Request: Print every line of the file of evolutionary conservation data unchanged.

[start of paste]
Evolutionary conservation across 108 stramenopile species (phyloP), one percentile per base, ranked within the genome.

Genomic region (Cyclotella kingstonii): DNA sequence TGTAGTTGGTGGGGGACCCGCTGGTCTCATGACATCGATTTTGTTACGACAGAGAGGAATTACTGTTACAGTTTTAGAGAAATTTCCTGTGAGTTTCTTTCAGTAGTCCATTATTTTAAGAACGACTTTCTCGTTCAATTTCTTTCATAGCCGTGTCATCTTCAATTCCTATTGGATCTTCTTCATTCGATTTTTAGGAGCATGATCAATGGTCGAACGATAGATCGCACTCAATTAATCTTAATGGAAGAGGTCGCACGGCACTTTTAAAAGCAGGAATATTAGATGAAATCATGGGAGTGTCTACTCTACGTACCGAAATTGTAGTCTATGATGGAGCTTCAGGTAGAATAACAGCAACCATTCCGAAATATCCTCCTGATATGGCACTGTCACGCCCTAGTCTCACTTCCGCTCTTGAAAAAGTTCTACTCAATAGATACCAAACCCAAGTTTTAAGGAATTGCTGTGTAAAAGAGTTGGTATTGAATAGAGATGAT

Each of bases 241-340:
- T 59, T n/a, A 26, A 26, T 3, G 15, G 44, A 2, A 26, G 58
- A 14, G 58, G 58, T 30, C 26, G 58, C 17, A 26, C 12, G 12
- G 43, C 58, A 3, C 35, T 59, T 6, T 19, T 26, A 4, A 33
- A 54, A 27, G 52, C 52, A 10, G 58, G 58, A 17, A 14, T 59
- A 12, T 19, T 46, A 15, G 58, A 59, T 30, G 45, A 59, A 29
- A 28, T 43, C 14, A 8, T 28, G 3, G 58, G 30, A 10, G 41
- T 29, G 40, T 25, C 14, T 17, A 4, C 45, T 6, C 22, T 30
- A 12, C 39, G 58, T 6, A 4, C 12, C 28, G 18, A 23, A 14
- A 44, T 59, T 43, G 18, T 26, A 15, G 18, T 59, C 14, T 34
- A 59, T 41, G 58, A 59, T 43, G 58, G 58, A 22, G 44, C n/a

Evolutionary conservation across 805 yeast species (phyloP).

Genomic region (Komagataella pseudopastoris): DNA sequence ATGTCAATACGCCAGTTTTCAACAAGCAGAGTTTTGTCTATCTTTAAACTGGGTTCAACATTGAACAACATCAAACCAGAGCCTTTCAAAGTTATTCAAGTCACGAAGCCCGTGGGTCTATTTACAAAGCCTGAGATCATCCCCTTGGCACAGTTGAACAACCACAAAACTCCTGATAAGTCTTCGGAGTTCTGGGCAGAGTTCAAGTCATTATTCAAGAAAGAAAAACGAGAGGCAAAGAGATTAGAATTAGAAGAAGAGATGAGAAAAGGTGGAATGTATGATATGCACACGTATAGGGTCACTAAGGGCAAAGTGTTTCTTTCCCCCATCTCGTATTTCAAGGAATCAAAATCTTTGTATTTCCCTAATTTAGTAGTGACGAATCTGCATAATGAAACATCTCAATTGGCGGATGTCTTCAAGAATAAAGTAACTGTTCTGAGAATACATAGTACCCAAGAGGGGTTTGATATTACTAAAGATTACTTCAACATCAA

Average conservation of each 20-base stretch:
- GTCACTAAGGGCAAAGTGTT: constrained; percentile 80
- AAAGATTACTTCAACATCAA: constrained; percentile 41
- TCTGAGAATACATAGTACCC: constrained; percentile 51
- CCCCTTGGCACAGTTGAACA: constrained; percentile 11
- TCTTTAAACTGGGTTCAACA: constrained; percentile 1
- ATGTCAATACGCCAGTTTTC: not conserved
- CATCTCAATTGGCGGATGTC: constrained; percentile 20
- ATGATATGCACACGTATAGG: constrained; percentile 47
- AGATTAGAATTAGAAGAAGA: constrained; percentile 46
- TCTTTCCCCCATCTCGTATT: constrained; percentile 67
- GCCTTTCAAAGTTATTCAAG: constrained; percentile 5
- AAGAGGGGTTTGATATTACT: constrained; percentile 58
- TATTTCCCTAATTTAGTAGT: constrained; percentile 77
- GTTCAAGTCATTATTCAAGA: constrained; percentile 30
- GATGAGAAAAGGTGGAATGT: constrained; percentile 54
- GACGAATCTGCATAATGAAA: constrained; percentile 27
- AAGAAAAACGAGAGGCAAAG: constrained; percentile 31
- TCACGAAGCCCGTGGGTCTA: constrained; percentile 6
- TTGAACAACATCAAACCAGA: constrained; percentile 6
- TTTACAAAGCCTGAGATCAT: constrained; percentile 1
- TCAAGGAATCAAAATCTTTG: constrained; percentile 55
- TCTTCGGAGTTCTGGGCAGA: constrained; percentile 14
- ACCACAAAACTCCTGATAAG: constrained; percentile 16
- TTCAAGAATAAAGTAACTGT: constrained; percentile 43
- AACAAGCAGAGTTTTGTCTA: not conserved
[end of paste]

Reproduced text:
Evolutionary conservation across 108 stramenopile species (phyloP), one percentile per base, ranked within the genome.

Genomic region (Cyclotella kingstonii): DNA sequence TGTAGTTGGTGGGGGACCCGCTGGTCTCATGACATCGATTTTGTTACGACAGAGAGGAATTACTGTTACAGTTTTAGAGAAATTTCCTGTGAGTTTCTTTCAGTAGTCCATTATTTTAAGAACGACTTTCTCGTTCAATTTCTTTCATAGCCGTGTCATCTTCAATTCCTATTGGATCTTCTTCATTCGATTTTTAGGAGCATGATCAATGGTCGAACGATAGATCGCACTCAATTAATCTTAATGGAAGAGGTCGCACGGCACTTTTAAAAGCAGGAATATTAGATGAAATCATGGGAGTGTCTACTCTACGTACCGAAATTGTAGTCTATGATGGAGCTTCAGGTAGAATAACAGCAACCATTCCGAAATATCCTCCTGATATGGCACTGTCACGCCCTAGTCTCACTTCCGCTCTTGAAAAAGTTCTACTCAATAGATACCAAACCCAAGTTTTAAGGAATTGCTGTGTAAAAGAGTTGGTATTGAATAGAGATGAT

Each of bases 241-340:
- T 59, T n/a, A 26, A 26, T 3, G 15, G 44, A 2, A 26, G 58
- A 14, G 58, G 58, T 30, C 26, G 58, C 17, A 26, C 12, G 12
- G 43, C 58, A 3, C 35, T 59, T 6, T 19, T 26, A 4, A 33
- A 54, A 27, G 52, C 52, A 10, G 58, G 58, A 17, A 14, T 59
- A 12, T 19, T 46, A 15, G 58, A 59, T 30, G 45, A 59, A 29
- A 28, T 43, C 14, A 8, T 28, G 3, G 58, G 30, A 10, G 41
- T 29, G 40, T 25, C 14, T 17, A 4, C 45, T 6, C 22, T 30
- A 12, C 39, G 58, T 6, A 4, C 12, C 28, G 18, A 23, A 14
- A 44, T 59, T 43, G 18, T 26, A 15, G 18, T 59, C 14, T 34
- A 59, T 41, G 58, A 59, T 43, G 58, G 58, A 22, G 44, C n/a

Evolutionary conservation across 805 yeast species (phyloP).

Genomic region (Komagataella pseudopastoris): DNA sequence ATGTCAATACGCCAGTTTTCAACAAGCAGAGTTTTGTCTATCTTTAAACTGGGTTCAACATTGAACAACATCAAACCAGAGCCTTTCAAAGTTATTCAAGTCACGAAGCCCGTGGGTCTATTTACAAAGCCTGAGATCATCCCCTTGGCACAGTTGAACAACCACAAAACTCCTGATAAGTCTTCGGAGTTCTGGGCAGAGTTCAAGTCATTATTCAAGAAAGAAAAACGAGAGGCAAAGAGATTAGAATTAGAAGAAGAGATGAGAAAAGGTGGAATGTATGATATGCACACGTATAGGGTCACTAAGGGCAAAGTGTTTCTTTCCCCCATCTCGTATTTCAAGGAATCAAAATCTTTGTATTTCCCTAATTTAGTAGTGACGAATCTGCATAATGAAACATCTCAATTGGCGGATGTCTTCAAGAATAAAGTAACTGTTCTGAGAATACATAGTACCCAAGAGGGGTTTGATATTACTAAAGATTACTTCAACATCAA

Average conservation of each 20-base stretch:
- GTCACTAAGGGCAAAGTGTT: constrained; percentile 80
- AAAGATTACTTCAACATCAA: constrained; percentile 41
- TCTGAGAATACATAGTACCC: constrained; percentile 51
- CCCCTTGGCACAGTTGAACA: constrained; percentile 11
- TCTTTAAACTGGGTTCAACA: constrained; percentile 1
- ATGTCAATACGCCAGTTTTC: not conserved
- CATCTCAATTGGCGGATGTC: constrained; percentile 20
- ATGATATGCACACGTATAGG: constrained; percentile 47
- AGATTAGAATTAGAAGAAGA: constrained; percentile 46
- TCTTTCCCCCATCTCGTATT: constrained; percentile 67
- GCCTTTCAAAGTTATTCAAG: constrained; percentile 5
- AAGAGGGGTTTGATATTACT: constrained; percentile 58
- TATTTCCCTAATTTAGTAGT: constrained; percentile 77
- GTTCAAGTCATTATTCAAGA: constrained; percentile 30
- GATGAGAAAAGGTGGAATGT: constrained; percentile 54
- GACGAATCTGCATAATGAAA: constrained; percentile 27
- AAGAAAAACGAGAGGCAAAG: constrained; percentile 31
- TCACGAAGCCCGTGGGTCTA: constrained; percentile 6
- TTGAACAACATCAAACCAGA: constrained; percentile 6
- TTTACAAAGCCTGAGATCAT: constrained; percentile 1
- TCAAGGAATCAAAATCTTTG: constrained; percentile 55
- TCTTCGGAGTTCTGGGCAGA: constrained; percentile 14
- ACCACAAAACTCCTGATAAG: constrained; percentile 16
- TTCAAGAATAAAGTAACTGT: constrained; percentile 43
- AACAAGCAGAGTTTTGTCTA: not conserved